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6.2 Cold Start Enrichment

The electrically operated cold-start valve sprays extra fuel into the intake manifold for several seconds when the starter is actuated and the engine is cold.

On cars with CIS-E fuel injection, the valve is controlled by the thermo-time switch which senses engine coolant temperature. When the engine is cold the switch is closed, allowing power to reach the valve and open it. When the engine is warm, the switch is open and the valve does not operate. To limit valve operation and prevent flooding, the electric current also warms the switch and opens the circuit after a few seconds.

Fig. 5-6. Cold-start valve and thermo-time switch used to provide extra fuel for cold starting.

On 1.8 liter 16-valve engines, the cold-start valve is located in the intake manifold and the thermo-time switch is mounted in the end of the cylinder head, as shown in Fig. 6-20. For all other engines equipped with CIS-E fuel injection, the cold-start valve and the thermo-time switch locations are the same as for CIS, shown earlier in Fig. 5-6.

On 2.0 liter 16-valve engines with CIS-E Motronic, the cold-start valve's operation is controlled by the Motronic control unit based on input from the coolant temperature sensor. These components are shown in Fig. 6-21. The Motronic control unit controls how long the valve operates. It also controls the rate of fuel delivery, pulsing the valve to vary the amount of time the valve is open (duty cycle) by controlling the ground side of the circuit.

If the cold-start valve fails to inject fuel during cold starting, it will be difficult or impossible to start the engine. If the cold-start valve leaks, the engine may receive extra fuel at the wrong time and become flooded. This problem may especially affect hot starting.

Fig. 6-20. Locations of cold-start valve and thermo-time switch on 1.8 liter 16-valve engines with CIS-E fuel injection.

Fig. 6-21. Locations of cold-start valve and coolant temperature sensor on 2.0 liter 16-valve CIS-E Motronic engines.

To test cold-start valve:
1. Make sure the engine is cold-engine coolant temperature below 86°F (30°C).
2. Remove the two screws holding the cold-start valve to the intake manifold. Without disconnecting the fuel line or the harness connector, remove the cold-start valve.
3. Disable the ignition system. On Motronic systems, disconnect the power output stage of the ignition coil. On all other cars, disconnect the coil wire from the center tower of the distributor cap and ground it using a jumper wire.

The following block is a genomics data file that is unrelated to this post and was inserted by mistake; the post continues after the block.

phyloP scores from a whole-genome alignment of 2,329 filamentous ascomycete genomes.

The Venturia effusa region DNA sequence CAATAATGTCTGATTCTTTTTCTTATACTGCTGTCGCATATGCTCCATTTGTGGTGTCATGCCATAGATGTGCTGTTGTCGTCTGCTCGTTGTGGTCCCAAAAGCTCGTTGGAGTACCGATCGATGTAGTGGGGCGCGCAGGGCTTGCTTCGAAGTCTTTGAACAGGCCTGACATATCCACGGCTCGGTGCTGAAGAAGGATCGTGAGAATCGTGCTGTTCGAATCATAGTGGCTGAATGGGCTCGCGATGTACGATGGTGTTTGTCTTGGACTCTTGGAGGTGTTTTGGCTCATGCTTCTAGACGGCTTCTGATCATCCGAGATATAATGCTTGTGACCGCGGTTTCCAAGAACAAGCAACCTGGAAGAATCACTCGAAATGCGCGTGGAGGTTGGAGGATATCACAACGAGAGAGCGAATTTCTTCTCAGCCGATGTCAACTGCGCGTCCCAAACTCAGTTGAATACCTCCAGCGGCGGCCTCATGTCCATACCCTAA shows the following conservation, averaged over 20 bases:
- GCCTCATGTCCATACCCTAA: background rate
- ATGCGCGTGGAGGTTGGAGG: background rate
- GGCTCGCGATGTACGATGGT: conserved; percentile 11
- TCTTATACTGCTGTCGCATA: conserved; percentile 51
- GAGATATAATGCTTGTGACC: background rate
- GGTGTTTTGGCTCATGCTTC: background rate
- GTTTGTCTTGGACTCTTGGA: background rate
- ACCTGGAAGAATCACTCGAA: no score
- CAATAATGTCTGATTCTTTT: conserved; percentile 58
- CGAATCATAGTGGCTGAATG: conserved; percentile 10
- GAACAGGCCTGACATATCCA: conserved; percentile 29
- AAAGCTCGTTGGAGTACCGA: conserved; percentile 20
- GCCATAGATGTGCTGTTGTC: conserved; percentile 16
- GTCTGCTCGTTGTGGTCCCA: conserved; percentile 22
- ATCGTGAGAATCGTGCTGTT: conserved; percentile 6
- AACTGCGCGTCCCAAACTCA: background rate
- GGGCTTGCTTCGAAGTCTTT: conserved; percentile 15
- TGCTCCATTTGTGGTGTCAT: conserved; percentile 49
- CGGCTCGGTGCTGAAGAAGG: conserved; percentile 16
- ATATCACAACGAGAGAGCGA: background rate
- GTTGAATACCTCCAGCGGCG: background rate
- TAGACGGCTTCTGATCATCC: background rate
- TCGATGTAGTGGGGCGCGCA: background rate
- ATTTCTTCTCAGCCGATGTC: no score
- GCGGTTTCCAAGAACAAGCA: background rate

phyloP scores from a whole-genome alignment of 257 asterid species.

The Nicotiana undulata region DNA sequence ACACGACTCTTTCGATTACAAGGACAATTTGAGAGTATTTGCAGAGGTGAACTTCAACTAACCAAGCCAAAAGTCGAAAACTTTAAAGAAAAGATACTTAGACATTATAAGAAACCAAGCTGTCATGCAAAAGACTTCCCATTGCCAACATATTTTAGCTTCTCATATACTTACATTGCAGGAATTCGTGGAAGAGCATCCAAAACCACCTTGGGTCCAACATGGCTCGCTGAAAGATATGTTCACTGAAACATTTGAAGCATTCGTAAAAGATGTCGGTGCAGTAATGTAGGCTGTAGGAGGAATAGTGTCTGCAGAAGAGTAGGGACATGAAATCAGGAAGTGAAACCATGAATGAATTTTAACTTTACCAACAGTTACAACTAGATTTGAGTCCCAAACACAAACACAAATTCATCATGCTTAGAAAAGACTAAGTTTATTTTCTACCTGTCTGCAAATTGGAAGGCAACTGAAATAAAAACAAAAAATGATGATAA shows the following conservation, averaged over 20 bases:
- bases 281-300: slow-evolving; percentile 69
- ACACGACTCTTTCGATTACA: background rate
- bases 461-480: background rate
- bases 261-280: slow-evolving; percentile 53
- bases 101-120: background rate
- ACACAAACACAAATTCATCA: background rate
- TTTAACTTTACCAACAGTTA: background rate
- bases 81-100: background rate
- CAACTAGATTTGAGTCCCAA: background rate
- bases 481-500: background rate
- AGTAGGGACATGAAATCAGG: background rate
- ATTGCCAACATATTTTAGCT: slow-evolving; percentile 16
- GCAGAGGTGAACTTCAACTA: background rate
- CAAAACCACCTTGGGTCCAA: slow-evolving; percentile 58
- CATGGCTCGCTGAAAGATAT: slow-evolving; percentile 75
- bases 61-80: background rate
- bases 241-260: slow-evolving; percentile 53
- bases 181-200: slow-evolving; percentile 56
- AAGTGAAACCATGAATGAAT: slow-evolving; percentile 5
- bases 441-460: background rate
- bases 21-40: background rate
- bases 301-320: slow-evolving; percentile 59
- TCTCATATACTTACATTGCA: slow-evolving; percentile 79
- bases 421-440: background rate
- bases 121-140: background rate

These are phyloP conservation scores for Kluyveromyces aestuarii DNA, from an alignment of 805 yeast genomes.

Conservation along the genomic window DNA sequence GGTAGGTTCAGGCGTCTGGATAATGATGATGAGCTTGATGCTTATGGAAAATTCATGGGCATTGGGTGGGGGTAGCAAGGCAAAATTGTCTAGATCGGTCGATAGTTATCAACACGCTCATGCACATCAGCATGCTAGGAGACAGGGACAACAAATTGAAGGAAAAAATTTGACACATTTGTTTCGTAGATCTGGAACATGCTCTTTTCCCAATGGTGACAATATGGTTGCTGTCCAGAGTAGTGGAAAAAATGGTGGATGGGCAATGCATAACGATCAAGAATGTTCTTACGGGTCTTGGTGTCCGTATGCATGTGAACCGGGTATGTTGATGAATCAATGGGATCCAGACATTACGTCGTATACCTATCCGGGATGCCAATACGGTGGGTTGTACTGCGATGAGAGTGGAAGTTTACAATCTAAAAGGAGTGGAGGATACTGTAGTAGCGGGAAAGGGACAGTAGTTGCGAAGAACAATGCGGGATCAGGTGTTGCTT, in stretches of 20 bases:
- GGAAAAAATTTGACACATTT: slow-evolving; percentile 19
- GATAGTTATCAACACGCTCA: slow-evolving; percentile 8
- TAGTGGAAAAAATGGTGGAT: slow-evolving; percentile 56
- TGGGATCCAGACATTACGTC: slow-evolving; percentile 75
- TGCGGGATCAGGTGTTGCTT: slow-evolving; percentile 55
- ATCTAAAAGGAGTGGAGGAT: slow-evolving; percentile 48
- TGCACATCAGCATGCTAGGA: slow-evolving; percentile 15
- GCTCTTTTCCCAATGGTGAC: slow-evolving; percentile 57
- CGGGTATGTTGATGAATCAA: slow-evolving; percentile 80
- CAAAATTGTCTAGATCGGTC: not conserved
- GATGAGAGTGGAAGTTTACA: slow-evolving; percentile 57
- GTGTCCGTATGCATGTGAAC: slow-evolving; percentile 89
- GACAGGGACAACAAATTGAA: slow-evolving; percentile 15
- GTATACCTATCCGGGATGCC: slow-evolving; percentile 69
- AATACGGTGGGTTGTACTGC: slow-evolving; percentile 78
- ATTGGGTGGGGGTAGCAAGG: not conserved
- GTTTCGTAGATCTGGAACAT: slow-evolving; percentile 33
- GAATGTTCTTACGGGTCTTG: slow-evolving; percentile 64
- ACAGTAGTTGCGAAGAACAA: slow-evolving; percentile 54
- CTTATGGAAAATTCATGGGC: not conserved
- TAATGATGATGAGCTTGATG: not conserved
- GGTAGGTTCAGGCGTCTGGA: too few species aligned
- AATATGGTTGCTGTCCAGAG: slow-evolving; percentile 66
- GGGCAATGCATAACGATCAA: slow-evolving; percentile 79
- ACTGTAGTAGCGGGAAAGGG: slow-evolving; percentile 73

On 1.8 liter 16-valve models, use a jumper wire to keep the metal cold-start valve housing grounded.

4. Wipe dry the nozzle of the cold-start valve. Aim the valve into a container, and have a helper actuate the starter. See Fig. 6-22.

Fig. 6-22. Cold-start valve being checked by observing fuel spray into container.


Fuel will be expelled. Do not smoke or work near heaters or other fire hazards. Keep a fire extinguisher handy.


The valve should spray in an even, cone-shaped pattern-the length of time is determined by coolant temperature. An irregular spray pattern indicates a dirty or faulty cold-start valve.

Finally, wipe the nozzle dry and check the cold-start valve for leakage. The valve should not become wet or drip for at least a minute. If it does, it is faulty and should be replaced.

When replacing the cold-start valve, the sealing washers on either side of the fuel line fitting should be replaced. Torque the mounting bolts and the fuel line banjo bolt to 10 Nm (87 in. lb.).

To test thermo-time switch (CIS-E):
1. Make sure the engine is cold-coolant temperature below 86°F (30°C). Preferably the engine should sit for several hours.
2. Disconnect the coil wire from the center tower of the distributor cap and ground it using a jumper wire.
3. Disconnect the cold-start valve harness connector and connect a test light across the connector terminals, as shown in Fig. 6-23.

Fig. 6-23. Test light (shown schematically) connected to cold-start valve connector.

4. Actuate the starter and observe the test light. It should light for several seconds, then go out. The amount of time that the light should stay on depends on coolant temperature. See the graph in Fig. 6-24.


If the test light does not light, it is either because voltage is not reaching the connector due to faulty wiring, or because the path to ground (through the thermo-time switch) is interrupted by a faulty switch or wire. See CURRENT FLOW DIAGRAMS for help in identifying wires and terminals.

To replace the thermo-time switch, first drain the coolant from the engine as described in COOLING SYSTEM. Use a thread sealant and torque the new switch to 30 Nm (22 ft. lb.). Then, refill the cooling system with coolant.

On CIS-E Motronic systems, the Motronic control unit varies the amount of time that the cold-start valve operates, according to input from the coolant temperature sensor. Fig. 6-25 is a graph of Motronic cold-start valve operating time as a function

of coolant temperature. Fig. 6-26 is a graph of resistance vs. temperature for the Motronic coolant temperature sensor.

Fig. 6-24. Graph of thermo-time switch response to coolant temperature. Switch completes circuit to open cold-start valve for number of seconds shown. Example: at coolant temperature of 68°F (20°C), switch is closed for 1 to 3.7 seconds.

Fig. 6-25. Motronic cold-start valve operation (time vs. coolant temperature).

Fig. 6-26. Motronic coolant temperature sensor specifications.

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